Flooring for common area of apartment building

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jake18v

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What type of flooring is best to use for an apartment building's common hallways and stairs. The existing flooring is going to get ripped to the subfloor. I'm looking for something easy to install. I do not want to tile it.

Does LVP make sense for this application?

The building is a 3-family, 3 story unit in Brooklyn NY. The flooring inside the apartments is 3/4" hardwood.
 

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JCobb

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I would do a glue down lvp if it was up to me.
You can really make that stuff look sharp and the designs are endless!

Looks like you'll need underlayment first though.
Absolutely. Re-sheet with some decent plywood flooring underpayment. And full spread it down. Don’t forget to re-sheet the stairs as well, paying attention to tread height. It being commercial, I would use metal stair nosing as opposed to the plastic matching ones. They will be more durable and easier to replace if something goes wrong.
 

jake18v

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I pulled up a stair tread. I'm guessing it pine. Scratches easy. And the subfloor was 4" t&g pine. Building is 100 years old.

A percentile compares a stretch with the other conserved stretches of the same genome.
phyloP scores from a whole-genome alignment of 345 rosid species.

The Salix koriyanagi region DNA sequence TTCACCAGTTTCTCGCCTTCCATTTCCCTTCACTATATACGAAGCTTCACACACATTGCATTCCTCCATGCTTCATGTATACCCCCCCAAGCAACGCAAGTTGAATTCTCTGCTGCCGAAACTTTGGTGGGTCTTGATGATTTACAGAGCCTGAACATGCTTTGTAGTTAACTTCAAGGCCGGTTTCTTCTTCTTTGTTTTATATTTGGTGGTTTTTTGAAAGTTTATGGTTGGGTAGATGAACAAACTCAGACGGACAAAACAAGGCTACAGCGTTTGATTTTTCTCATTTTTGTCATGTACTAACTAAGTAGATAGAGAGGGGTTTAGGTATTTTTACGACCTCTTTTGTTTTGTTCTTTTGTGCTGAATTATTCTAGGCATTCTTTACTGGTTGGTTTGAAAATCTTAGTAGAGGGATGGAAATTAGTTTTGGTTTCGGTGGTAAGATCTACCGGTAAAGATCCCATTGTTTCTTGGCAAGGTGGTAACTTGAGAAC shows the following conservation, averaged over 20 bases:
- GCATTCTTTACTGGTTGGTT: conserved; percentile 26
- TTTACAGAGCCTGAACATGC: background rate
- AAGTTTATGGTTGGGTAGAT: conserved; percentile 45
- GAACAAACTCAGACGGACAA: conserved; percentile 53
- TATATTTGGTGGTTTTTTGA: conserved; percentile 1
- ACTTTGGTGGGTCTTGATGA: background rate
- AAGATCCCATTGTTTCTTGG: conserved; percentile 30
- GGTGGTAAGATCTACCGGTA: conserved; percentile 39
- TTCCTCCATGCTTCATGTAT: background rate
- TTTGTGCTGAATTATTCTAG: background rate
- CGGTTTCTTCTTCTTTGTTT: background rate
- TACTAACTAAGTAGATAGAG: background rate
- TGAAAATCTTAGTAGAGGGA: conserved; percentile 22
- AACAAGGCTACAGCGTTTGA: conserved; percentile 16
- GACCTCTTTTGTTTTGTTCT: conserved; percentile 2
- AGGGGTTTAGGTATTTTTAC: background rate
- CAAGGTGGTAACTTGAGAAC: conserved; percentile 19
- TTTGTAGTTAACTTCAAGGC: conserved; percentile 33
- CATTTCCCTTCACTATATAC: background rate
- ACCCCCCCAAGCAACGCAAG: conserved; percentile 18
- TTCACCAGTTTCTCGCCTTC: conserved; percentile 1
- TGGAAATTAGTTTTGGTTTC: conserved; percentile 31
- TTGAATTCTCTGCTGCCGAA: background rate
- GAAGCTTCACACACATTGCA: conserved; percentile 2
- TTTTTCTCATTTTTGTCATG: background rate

I should be able to remove all the vinyl glue on tile off the treads and sand them down smooth. I would need to shim underneath the treads to get them level. Wondering if I should bother reusing the pine treads as my base?
 

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C.J.

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A lot of times it may be easier to remove the treads and flip them over than it would be to try and clean all the adhesive residue off of them. When you have the treads off would be the perfect time to shim underneath before you reinstall them.
 

Tile Tom

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I would still use underlayment on the stairs.
If you're an hourly guy I would go as far as sanding them/flipping them and still do the underlayment. Then you know what you're dealing with down the road if they need replacement again.
 

jake18v

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A lot of times it may be easier to remove the treads and flip them over than it would be to try and clean all the adhesive residue off of them. When you have the treads off would be the perfect time to shim underneath before you reinstall them.
Yeah good call on flipping the treads to avoid cleaning the glue off. Some are not going to be symmetrical b/c of newel posts etc, but a decent amount can be salvaged. ~80% of 28 steps.
 

jake18v

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Absolutely. Re-sheet with some decent plywood flooring underpayment. And full spread it down. Don’t forget to re-sheet the stairs as well, paying attention to tread height. It being commercial, I would use metal stair nosing as opposed to the plastic matching ones. They will be more durable and easier to replace if something goes wrong.